So what does that look like and how does one get there? I’ll use my personal story to try and communicate this experience. My “normal” life, which we will call life before the pandemic included the following routines: taking my health for granted, walking to the University of Chicago campus where I interacted with friends, colleagues and students, going to the grocery store every day to buy fresh produce/ food for cooking and baking, going to the gym to lift weights and build strength, walking to CorePower Yoga where I enjoyed being sweaty, warm, and connected to a Yogi community, going to plays, ballets, symphony performances — any place with entertainment and crowd that appreciated the arts, playing basketball and sports, hosting regular dinner parties wine-ing and dining my many friends who bring with them interesting ideas and the funniest stories, and traveling around the world.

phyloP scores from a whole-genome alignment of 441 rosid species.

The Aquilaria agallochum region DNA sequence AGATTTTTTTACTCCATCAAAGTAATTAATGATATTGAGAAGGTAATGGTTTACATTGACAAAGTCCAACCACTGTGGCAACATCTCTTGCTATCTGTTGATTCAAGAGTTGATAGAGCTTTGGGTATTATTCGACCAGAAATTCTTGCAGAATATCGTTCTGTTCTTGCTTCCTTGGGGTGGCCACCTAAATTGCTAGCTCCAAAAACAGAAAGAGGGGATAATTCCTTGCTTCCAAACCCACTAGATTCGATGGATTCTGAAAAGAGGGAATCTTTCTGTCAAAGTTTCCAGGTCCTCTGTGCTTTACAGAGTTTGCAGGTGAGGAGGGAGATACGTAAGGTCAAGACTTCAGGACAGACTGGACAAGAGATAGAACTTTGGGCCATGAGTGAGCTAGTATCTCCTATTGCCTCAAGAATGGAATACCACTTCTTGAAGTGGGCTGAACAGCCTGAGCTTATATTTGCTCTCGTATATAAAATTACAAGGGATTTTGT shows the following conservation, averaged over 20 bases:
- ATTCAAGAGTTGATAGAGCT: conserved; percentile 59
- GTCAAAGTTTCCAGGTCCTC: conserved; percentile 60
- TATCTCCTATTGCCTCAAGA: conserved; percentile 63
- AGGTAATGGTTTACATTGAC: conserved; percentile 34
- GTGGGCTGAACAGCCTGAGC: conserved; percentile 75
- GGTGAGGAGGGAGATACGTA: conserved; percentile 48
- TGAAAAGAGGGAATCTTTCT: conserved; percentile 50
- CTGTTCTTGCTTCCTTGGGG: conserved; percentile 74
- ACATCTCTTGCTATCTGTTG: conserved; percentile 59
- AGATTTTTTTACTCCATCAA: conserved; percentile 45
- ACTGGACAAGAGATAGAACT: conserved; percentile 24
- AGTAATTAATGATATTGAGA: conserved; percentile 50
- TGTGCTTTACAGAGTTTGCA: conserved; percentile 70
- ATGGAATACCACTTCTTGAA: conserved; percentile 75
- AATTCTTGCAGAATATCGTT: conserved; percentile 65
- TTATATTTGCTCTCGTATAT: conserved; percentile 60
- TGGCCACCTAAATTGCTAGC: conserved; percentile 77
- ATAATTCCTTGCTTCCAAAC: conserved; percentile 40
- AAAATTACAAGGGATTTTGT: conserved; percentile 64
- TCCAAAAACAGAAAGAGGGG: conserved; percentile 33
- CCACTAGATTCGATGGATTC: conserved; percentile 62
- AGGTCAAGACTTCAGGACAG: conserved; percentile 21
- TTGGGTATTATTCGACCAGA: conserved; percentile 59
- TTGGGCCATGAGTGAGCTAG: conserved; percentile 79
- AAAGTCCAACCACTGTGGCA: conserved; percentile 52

This time right now I was supposed to be teaching in Barcelona for two months. At the end of this month, I had planned on traveling to Croatia with my best friend for my birthday and traveling around Europe on weekends until I made my way home back to Chicago to enjoy these simple but joyful routines in my life. Due to the pandemic, my teaching program was canceled and with it went away the generous stipend, housing, and pay that I had depended on to stay financially secure. All my favorite life routines would have to be put on hold as I joined millions of people in social distancing and self-quarantine.